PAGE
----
He has other adjustments to make. There is mass feeding. Oftentimes he is on K rations. Sometimes he has no rations and he has to shift for himself. There is mass sleeping. The man next to him snores. Unfamiliar sounds disturb his sleep. On maneuvers he has to sleep on the ground and on the battlefront he may not get any sleep for hours at a stretch. These are all disturbing elements to him.

Under all of these conditions it is difficult for him to adjust. It's hard enough for a rugged, hardy individual to adjust, let alone a man with psychoneurotic tendencies. Therefore the nervously inclined individual, who was a success in civilian life, fails in the Army and receives a discharge.

We also have the moron, the mental defective and the constitutional psychopath to deal with. We get the alcoholic, the pathological liar and the pre-criminal in the Army. We have the boy who has been a failure all his life. He is a problem child at home and his school and occupational records have always been poor. Very few of these men ever make good soldiers.

Then we have the nearly normal individual who cracks under combat. Everyone has his limit of mental and physical endurance. A man can stand just so much. Put him in combat and under prolonged shelling and bombing, combined with poor rations, sometimes none at all, he becomes a casualty.

It's not the first time strong men have broken down after giving what it takes!

We may have as many of this type of casualty as we do physically wounded, and the cycle of medical care for him starts immediately.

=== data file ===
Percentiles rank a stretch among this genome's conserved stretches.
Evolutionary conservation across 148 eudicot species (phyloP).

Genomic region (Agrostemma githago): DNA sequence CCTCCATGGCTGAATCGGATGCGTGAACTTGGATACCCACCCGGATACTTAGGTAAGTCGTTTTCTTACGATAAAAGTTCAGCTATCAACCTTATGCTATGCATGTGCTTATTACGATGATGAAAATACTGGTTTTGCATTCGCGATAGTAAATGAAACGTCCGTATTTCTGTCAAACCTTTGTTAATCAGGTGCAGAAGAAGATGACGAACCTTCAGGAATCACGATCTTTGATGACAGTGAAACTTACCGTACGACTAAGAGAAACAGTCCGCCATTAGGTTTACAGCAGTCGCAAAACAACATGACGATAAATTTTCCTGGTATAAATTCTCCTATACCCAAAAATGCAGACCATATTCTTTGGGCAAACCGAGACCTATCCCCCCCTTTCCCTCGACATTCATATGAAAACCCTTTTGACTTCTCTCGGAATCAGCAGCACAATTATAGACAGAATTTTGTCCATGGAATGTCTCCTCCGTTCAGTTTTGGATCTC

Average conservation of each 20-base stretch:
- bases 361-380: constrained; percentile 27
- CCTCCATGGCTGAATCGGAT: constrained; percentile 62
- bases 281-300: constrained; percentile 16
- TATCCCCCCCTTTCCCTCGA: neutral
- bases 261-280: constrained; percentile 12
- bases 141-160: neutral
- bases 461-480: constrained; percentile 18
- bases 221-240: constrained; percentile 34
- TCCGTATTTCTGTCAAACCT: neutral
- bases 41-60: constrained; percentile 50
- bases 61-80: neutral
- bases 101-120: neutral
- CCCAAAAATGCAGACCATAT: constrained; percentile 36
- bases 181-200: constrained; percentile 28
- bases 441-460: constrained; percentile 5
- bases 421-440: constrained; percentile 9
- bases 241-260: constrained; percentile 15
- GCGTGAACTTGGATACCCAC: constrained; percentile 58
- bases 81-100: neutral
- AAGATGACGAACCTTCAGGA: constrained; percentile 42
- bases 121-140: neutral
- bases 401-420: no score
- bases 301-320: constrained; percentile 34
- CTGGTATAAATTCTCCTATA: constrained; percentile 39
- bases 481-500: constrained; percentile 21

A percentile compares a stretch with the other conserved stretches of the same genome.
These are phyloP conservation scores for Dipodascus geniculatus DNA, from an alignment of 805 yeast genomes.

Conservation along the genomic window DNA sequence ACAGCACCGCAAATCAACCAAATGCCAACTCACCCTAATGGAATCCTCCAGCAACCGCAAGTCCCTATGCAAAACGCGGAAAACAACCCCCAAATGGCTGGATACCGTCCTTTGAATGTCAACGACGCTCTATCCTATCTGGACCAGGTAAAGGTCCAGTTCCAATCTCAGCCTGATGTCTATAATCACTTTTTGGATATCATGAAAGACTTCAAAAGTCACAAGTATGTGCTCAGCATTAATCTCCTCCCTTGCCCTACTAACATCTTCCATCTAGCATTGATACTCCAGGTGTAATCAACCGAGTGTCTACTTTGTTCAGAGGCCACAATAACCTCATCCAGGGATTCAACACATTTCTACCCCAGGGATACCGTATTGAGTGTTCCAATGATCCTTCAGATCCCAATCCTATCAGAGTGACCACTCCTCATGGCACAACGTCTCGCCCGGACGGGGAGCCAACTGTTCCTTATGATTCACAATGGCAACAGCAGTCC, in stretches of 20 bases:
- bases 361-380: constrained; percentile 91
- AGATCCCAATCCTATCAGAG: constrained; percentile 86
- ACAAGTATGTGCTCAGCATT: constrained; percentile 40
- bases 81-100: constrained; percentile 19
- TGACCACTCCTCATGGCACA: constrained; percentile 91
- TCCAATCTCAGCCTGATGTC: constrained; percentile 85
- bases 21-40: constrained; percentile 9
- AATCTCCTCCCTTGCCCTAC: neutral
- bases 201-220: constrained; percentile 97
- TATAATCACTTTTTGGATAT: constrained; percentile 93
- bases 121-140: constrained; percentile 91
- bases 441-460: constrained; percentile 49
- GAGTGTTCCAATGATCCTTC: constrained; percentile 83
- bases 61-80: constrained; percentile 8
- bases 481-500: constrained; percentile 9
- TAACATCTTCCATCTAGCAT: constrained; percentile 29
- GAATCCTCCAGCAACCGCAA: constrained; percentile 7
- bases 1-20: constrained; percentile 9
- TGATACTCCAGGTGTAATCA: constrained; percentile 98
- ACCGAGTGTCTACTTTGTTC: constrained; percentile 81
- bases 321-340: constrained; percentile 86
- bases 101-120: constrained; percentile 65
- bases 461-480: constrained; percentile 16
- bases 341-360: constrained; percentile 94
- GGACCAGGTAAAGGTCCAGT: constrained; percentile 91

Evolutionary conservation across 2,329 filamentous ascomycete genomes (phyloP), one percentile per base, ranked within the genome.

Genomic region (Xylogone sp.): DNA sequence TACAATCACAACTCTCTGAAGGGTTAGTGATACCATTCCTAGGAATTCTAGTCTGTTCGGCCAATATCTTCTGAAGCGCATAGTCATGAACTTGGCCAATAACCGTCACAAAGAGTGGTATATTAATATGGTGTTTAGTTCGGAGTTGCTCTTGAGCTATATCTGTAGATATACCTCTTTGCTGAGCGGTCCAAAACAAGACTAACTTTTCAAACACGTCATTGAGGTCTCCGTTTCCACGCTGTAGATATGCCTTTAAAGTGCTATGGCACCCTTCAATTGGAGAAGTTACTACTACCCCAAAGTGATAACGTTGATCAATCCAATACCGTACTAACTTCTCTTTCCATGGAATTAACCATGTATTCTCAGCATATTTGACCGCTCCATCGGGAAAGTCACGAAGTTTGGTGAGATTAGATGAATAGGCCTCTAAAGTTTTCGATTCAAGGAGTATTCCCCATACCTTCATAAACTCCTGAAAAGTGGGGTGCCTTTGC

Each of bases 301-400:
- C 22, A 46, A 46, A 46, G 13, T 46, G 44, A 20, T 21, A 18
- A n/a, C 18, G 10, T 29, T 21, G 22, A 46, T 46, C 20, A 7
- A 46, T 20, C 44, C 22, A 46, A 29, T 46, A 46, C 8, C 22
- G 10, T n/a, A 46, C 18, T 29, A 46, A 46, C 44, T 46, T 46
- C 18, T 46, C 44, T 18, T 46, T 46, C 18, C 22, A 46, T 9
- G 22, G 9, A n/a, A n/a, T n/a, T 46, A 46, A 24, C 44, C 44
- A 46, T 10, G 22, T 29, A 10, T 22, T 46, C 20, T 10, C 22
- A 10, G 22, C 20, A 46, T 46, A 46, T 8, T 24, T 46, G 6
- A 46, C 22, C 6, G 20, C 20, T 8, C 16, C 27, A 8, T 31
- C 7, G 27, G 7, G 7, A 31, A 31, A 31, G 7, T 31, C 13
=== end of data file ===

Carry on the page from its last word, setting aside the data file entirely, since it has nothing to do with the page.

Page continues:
If he does not return to active duty within a reasonable time after treatment he is brought back to the United States and after reconditioning may be discharged.

Reconditioning Has 3 Phases

Reconditioning is a new term in this war. Previously the Medical Corps officer has been interested in the hospital treatment and recovery of his patients. But a soldier patient is of no use to his organization until he is returned to active duty. The sooner he is returned, the greater the manpower of the Army. In addition, the sooner his hospital bed is released, the sooner another casualty can be cared for. For discharged veterans there is a definite responsibility to return them to civilian life in the best state of physical and mental health possible.

Reconditioning consists of three phases—physical, educational and occupational. All patients in the Army Service Forces hospitals are included in the program except those acutely or seriously ill. The bed patient is given orientation and education in addition to physical bed exercises or occupational bed handicraft. As he increases to a ward ambulant stage these activities are intensified. The program is progressive through all stages of convalescence and balanced so that no one phase is overemphasized. Thus, if he is to be discharged, he is ready to undertake the occupational training offered by the Veterans Administration or go into his former job.